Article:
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Editorial: Banning chokeholds, reporting data a step in the right direction

Editorial: Banning chokeholds, reporting data a step in the right direction

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Protest rally at St. Louis City Hall

Protesters in downtown St. Louis at the City Justice Center shout "no justice, no peace" during a rally on June 1, 2020. The death of George Floyd on May 25 sparked weeks of protests around the country.

Photo by Colter Peterson,

In a rare example of bipartisanship, Missouri legislators are finally on track to pass a ban on police chokeholds of the kind that killed George Floyd in Minneapolis last year and sparked weeks of protests across the country. The ban is part of a broader package of police reforms — some good, some not so good — that give both Republicans and Democrats some but not all of what they wanted. Which is how compromise is supposed to work.

Controversy around the use of chokeholds or the similar neck restraint, the stranglehold, is nothing new. Numerous deaths have resulted from the use of such tactics over the years and have prompted several large police departments to independently ban their usage. The Los Angeles and New York police departments have had such bans in place for decades, with some exceptions for when an officer’s life is in danger. Chicago, Houston, Philadelphia, and now Minneapolis, also have bans.

With proper training, law enforcement experts argue, the chokehold can be effective and safe. But far too many departments don’t properly train their officers on the use of this potentially deadly restraint and far too many deaths have occurred.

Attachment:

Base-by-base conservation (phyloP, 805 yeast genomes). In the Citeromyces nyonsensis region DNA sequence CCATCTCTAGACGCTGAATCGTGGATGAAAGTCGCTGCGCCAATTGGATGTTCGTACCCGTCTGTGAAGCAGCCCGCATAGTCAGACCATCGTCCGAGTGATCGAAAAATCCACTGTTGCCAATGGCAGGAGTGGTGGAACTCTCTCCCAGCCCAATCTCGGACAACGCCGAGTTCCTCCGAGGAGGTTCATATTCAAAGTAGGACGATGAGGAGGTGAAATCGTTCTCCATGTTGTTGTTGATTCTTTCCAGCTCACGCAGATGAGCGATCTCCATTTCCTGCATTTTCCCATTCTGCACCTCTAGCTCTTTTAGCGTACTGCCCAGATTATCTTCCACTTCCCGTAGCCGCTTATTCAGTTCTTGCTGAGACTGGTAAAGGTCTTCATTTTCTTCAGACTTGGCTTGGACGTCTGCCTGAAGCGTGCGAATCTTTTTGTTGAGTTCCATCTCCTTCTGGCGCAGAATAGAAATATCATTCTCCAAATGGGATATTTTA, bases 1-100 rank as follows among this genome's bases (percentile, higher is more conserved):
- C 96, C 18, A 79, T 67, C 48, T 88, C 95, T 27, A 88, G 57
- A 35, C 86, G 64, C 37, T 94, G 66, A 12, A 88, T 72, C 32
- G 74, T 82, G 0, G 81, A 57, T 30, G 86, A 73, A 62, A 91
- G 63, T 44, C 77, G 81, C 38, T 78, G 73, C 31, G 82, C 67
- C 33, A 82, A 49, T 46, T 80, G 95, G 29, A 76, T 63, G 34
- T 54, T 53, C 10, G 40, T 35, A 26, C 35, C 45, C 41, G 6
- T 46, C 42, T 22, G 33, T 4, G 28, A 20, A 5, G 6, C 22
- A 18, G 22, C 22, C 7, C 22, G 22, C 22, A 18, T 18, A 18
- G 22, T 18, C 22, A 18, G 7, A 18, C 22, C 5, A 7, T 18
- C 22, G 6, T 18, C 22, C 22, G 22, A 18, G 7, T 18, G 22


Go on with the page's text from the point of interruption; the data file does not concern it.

Still, a ban alone doesn’t take the place of real accountability. And Missouri law still provides only a narrow opportunity to hold police officers accountable when they unnecessarily take the life of a citizen. On that issue, Missouri lawmakers still have a lot of work to do. But this is a step in the right direction. Sadly, there have been too few steps in that direction since the 2014 unrest in the St. Louis region following the killing of teenager Mike Brown by Ferguson police officer Darren Wilson.

In addition to the ban, Senate Bill 53, sponsored by Sen. Tony Luetkemeyer, R-Parkville, also requires local police departments to report their use-of-force incidents to the FBI starting next year for inclusion in a national database. This is also a step in the right direction and something activists had pushed for following the death of Brown. Hopefully, the federal government will have an accurate annual count of just how many people are killed or injured each year by America’s police departments.

But SB 53 also includes a few steps backwards. In exchange for some of these wins, some Democrats are also going along with another Republican attack on local control of government in the state’s largest cities, backing a provision to allow Kansas City police officers to live outside of the city. This is against the wishes of local Kansas City leaders and residents. The Legislature passed a similar law last year removing St. Louis’ residency requirement from city police officers, though in that instance, city leaders agreed.

Overall, this measure takes more steps forward than back. With this Legislature, that’s about as much as we can ask for.


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